I have the same feeling we faced two-and-a-half years ago as we turned around healthcare.gov. Physicians may be more skeptical now about the promise of IT than anyone was at that time. But just as we did then, we must re-focus on our customer and we must rise above our proprietary interests to make this a national priority. Having seen it happen, I know we can get this right.

So what are we doing about it?

This leads back to the MACRA implementation and the opportunity it gave us to re-think Meaningful Use. We may have surprised people with the changes we began to discuss, but it wasn’t discouragement, but confidence, that caused us to make this move. Confidence that if we worked closely with patients, clinicians, and the private sector, we could change the focus from payments and measurements and programs and a fragmented experience back to supporting patient-centered care. We committed to taking a page out of the consumer technology playbook and taking a user-centered approach to designing policy.

What we learned in all of our listening reinforces our effort around five significant strategic steps we have been undertaking:

  1. The massive, unprecedented release of data which this conference has been all about.
  2. Changing incentives through the CMS Innovation Center to pay physicians and hospitals more for practicing quality and coordinating care.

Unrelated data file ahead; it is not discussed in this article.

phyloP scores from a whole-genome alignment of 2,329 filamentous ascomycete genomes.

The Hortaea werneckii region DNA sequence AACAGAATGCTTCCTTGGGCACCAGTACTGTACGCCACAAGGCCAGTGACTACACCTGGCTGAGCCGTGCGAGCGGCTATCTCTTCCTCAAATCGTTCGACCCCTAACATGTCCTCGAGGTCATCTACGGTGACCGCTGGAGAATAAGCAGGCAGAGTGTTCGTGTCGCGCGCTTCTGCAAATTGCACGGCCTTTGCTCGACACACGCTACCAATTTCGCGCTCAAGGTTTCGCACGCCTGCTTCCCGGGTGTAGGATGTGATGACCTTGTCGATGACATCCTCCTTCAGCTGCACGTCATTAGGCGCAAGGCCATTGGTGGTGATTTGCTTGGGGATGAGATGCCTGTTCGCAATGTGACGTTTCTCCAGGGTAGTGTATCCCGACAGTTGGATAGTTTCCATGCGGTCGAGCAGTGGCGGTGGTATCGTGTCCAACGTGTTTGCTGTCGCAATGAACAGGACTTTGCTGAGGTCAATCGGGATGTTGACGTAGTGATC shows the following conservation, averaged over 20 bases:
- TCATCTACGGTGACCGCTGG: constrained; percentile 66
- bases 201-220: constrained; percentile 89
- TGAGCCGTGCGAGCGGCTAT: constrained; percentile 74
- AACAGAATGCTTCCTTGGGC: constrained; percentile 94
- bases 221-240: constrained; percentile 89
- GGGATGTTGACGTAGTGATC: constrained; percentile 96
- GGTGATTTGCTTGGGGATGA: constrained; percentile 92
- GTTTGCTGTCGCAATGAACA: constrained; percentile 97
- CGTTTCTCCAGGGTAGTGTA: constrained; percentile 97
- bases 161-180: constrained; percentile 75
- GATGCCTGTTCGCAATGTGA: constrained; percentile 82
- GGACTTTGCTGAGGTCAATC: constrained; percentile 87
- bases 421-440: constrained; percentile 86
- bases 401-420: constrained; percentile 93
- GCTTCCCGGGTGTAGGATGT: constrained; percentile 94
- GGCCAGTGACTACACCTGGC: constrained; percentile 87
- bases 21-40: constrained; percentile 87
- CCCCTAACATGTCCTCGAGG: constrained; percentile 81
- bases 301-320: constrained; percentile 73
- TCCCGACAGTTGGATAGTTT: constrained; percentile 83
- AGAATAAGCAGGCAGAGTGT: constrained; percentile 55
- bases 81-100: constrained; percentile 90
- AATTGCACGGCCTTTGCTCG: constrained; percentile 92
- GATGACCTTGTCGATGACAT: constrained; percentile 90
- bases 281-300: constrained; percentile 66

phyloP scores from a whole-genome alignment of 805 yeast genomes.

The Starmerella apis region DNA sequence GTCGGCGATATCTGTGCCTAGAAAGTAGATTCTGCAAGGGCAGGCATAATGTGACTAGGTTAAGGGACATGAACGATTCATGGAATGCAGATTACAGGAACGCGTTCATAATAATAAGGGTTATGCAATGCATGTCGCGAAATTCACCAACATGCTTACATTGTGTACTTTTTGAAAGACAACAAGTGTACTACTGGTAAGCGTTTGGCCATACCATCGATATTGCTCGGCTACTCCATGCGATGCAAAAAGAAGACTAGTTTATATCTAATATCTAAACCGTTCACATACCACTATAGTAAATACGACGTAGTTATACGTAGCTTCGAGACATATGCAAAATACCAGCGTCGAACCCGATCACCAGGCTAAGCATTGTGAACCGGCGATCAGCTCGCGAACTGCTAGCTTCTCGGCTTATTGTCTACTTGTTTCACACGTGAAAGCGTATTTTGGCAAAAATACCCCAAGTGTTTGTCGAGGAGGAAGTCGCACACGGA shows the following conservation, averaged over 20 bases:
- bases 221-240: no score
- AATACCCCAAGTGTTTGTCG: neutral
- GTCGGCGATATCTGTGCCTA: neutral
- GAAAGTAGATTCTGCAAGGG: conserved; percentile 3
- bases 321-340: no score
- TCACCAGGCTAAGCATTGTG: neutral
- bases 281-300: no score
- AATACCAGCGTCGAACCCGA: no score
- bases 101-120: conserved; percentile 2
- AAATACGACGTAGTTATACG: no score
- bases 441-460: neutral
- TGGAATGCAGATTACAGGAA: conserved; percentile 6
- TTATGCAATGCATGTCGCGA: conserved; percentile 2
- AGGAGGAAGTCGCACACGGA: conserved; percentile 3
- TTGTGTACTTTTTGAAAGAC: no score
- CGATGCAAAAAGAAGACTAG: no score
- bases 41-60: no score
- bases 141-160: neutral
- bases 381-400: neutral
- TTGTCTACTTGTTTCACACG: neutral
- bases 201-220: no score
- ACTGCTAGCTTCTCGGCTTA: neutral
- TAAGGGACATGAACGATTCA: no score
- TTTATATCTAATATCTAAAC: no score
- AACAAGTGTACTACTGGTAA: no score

3. The creation of a single set of “core” quality measures across all payers so physicians can just do it one way for all their patients.
  4. Advancing interoperability, requiring Open APIs and exposing data blocking practices so data can follow a patient and new apps can become plug and play.
  5. And, a proposed replacement of Meaningful Use and streamlining of quality measures to put the needs of the users — clinicians and patients — back in the center.

These steps are designed to make it easier for you to innovate, to open up competition, and to move the focus from designing around regulations to allowing you to design around patients and physician’s needs. So, as I speak here for the final time as the CMS Administrator, the opportunity for you to transform health care into an information industry has never been more ripe… or more urgent. No new inventions needed. Just three things I ask you to think about.

  1. Take stock of where you are in history. 

It’s time to think bigger. If it’s true that change breeds opportunity, as we implement MACRA to fully change Medicare payments to pay for quality, we are in the midst of the biggest change in our health care system since the 1960s and the beginnings of Medicare and Medicaid. Twenty million new people are accessing coverage; a boom generation is turning 70 and the 85+ generation is set to double in the next few years, taxing families and the system like never before. The affordability of health care and prescription drugs in specific is a top-tier issue for consumers by almost any study. And disaffection among physicians is significant, overloaded by change, lacking in support and fearful that their profession and independence is under assault.

For all of these macro changes, very little technology has yet to be created to make this change work. In short, it’s the perfect time to be an innovator. You can help change the course of history. We must learn how to take care of people better in their own homes and communities. We need to empower physicians so that technology improves their morale, not saps it. An entirely new operating system for health care will be needed to support it.